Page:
In addition to the unilateral nature of EO implementation, once signed, EOs can be difficult to overturn, leaving President-Elect Joe Biden limited options for replacing the EOs of his predecessor. An EO can only be overridden if:

  1. it is adjudged unconstitutional (see, e.g., Youngstown Sheet & Tube Co. v. Sawyer, 343 U.S. 579 (1952), striking down an EO claiming to allow the President to seize private property on the grounds that neither Congress nor the Constitution had granted such authority);
  2. it is invalidated by an act of Congress. This is extraordinarily rare, not only because of the complexity of Congressional lawmaking but also because if Congress makes changes to the EO with which the president disagrees, Congress can expect to face the presidential veto. A veto can only be overridden by a super majority (two-thirds) vote in both the House and Senate.; or
  3. it is overturned by another EO (see, e.g., Exec. Order No. 13497, 74 Fed. Reg. 6113 (2009), issued by President Obama, revoking Executive Orders 13258 and 12866, both issued by his predecessor President Bush).

The first option is unlikely the path the president-elect pursues due to the uncertain nature of litigation. At best, it would be subjecting important policy decisions to the judiciary’s opaque bureaucracy which may assign the case to judges unfriendly to the president-elect’s political agenda. At worst, it could be construed as an abdication of the responsibility of the executive to proactively set policy. While losing a few high-profile court cases presents an outsize political risk at any time during a President’s term, this is especially true in the first 100 days post-transition where scrutiny — from the media, from the opposition and from the public — is at an all-time high. Compounded further by a conservative majority Supreme Court and a federal bench deep with the outgoing president’s appointees (President Trump appointed over 25% of current federal appeals court positions), enlisting the help of the judiciary is likely off the table.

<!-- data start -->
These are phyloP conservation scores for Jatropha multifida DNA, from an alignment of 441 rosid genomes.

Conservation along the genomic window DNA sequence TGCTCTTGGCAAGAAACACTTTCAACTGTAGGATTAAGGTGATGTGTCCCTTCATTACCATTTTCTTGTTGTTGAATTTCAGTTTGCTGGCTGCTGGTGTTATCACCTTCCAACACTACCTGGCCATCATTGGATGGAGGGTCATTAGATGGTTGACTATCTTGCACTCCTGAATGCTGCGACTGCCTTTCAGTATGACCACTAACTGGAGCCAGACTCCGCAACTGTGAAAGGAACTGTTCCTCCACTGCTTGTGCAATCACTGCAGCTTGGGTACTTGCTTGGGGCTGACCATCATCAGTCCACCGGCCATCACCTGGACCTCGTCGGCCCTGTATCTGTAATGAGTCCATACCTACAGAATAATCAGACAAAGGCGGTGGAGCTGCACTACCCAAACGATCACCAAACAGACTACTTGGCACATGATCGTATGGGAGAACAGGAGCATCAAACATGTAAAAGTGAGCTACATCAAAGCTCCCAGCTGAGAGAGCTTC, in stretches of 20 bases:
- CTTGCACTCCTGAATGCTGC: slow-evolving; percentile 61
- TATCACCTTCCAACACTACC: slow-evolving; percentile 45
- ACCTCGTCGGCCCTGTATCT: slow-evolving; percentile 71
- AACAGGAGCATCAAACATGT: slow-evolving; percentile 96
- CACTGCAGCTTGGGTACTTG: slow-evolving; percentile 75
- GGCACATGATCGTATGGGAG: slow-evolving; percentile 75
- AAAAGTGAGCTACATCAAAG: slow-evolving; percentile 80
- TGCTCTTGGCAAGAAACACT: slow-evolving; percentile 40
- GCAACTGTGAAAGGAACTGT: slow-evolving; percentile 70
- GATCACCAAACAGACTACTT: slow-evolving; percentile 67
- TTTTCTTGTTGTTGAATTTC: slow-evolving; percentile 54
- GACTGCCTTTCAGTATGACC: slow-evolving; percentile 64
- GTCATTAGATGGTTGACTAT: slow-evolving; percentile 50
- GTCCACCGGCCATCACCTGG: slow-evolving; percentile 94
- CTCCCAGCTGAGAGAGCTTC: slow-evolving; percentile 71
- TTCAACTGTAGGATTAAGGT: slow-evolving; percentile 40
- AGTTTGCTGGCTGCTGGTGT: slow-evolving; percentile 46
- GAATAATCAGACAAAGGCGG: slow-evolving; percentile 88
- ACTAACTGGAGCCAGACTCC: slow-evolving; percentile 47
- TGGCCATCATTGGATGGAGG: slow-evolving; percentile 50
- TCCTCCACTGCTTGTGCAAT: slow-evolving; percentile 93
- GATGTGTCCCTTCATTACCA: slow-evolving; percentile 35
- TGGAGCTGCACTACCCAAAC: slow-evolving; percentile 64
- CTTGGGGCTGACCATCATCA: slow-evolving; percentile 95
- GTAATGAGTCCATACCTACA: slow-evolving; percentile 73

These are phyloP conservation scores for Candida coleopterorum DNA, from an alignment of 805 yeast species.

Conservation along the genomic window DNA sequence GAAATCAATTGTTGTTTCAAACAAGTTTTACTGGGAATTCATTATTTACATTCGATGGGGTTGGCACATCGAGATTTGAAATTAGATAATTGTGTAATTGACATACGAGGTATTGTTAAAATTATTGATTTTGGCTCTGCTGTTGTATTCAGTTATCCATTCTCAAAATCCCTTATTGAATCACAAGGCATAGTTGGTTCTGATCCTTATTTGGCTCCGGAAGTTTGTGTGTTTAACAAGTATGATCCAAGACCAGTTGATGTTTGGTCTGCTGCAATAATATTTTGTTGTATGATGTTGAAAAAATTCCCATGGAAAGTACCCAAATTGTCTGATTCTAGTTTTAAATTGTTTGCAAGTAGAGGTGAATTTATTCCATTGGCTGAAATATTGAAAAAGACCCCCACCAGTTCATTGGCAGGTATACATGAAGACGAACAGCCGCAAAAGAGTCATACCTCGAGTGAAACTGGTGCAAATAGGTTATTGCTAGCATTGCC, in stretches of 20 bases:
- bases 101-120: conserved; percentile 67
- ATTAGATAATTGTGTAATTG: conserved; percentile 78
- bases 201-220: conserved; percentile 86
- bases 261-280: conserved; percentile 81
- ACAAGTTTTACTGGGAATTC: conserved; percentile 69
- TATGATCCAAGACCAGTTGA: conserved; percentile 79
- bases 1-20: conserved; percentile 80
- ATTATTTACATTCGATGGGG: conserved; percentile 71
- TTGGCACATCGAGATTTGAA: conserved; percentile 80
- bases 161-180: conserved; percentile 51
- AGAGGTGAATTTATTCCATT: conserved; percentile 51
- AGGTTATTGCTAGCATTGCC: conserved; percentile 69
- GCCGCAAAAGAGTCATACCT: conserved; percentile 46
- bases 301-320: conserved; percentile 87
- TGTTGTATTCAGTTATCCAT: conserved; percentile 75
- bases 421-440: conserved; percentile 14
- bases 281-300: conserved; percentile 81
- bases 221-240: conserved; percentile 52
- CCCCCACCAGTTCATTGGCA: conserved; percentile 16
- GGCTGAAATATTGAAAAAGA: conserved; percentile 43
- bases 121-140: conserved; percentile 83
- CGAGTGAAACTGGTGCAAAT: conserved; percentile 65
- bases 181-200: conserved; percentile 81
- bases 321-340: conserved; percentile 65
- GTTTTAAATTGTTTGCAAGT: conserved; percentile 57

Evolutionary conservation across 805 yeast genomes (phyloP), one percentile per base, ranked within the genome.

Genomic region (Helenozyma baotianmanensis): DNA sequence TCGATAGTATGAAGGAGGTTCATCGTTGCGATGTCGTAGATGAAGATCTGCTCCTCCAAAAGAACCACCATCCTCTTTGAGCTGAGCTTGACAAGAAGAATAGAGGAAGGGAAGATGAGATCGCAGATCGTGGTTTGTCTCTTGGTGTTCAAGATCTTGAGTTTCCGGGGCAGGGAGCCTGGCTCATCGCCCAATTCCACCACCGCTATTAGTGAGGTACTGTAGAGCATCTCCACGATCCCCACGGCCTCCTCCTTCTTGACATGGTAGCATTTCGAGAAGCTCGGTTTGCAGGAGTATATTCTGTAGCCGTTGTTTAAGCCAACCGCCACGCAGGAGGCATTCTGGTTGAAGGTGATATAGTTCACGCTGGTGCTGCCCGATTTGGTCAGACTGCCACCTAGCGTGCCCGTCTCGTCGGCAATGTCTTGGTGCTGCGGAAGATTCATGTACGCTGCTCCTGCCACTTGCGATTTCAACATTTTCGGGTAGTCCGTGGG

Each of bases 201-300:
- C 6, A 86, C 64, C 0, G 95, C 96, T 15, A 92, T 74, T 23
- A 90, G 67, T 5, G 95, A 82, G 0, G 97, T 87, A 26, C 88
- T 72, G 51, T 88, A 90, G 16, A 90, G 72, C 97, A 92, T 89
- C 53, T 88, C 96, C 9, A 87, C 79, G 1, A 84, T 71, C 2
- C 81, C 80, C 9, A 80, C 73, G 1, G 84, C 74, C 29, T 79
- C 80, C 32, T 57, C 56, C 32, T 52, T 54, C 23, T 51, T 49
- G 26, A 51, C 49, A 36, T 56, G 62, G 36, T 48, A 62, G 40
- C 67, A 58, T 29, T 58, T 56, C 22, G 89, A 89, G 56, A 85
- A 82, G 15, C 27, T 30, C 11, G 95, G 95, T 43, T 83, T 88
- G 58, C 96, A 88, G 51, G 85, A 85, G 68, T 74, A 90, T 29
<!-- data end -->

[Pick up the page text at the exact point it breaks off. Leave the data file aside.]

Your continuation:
The second option is also likely not feasible for many of the same reasons. The legislative process is time-consuming and uncertain. With 535 voting members, lawmaking has even more moving parts than litigation. Although legislation often has more staying power than EOs, pursuing repeal of an EO by enlisting the help of Congress is fraught with peril. It could lead the incoming President on divergent policy paths, some tangentially related and some entirely unrelated, to the goal of overturning a predecessor’s EO, exhausting political capital with no guarantee of success. Compounded by the still open question of Senate majority control pending the Georgia run-off elections, it is unlikely that President-Elect Joe Biden would seek repeal of existing EOs pursuing this route.

This leaves Biden with one tenable avenue to repeal the inevitable flurry of EOs President Trump will issue on his way out of the White House: issuing his own EOs. The power of the EO cuts both ways. Since EOs are issued unilaterally they can also be revoked unilaterally: a fact that incoming executives of the opposition have often availed themselves (see e.g., Exec. Order No. 13206, 66 Fed. Reg. 18397 (2001), signed by President Bush revoking an EO restricting export controls on certain U.S. goods, technology and technical documents signed by President Clinton) and Exec. Order No. 13505, 74 Fed. Reg. 10667 (2009), signed by President Obama revoking an EO banning stem cell research signed by President Bush). With Inauguration Day fast approaching, the outgoing president will, as is tradition, increase the quantity of EOs signed. And on Jan. 20, incoming President Joe Biden will likely seek to repeal many by issuing his own EOs.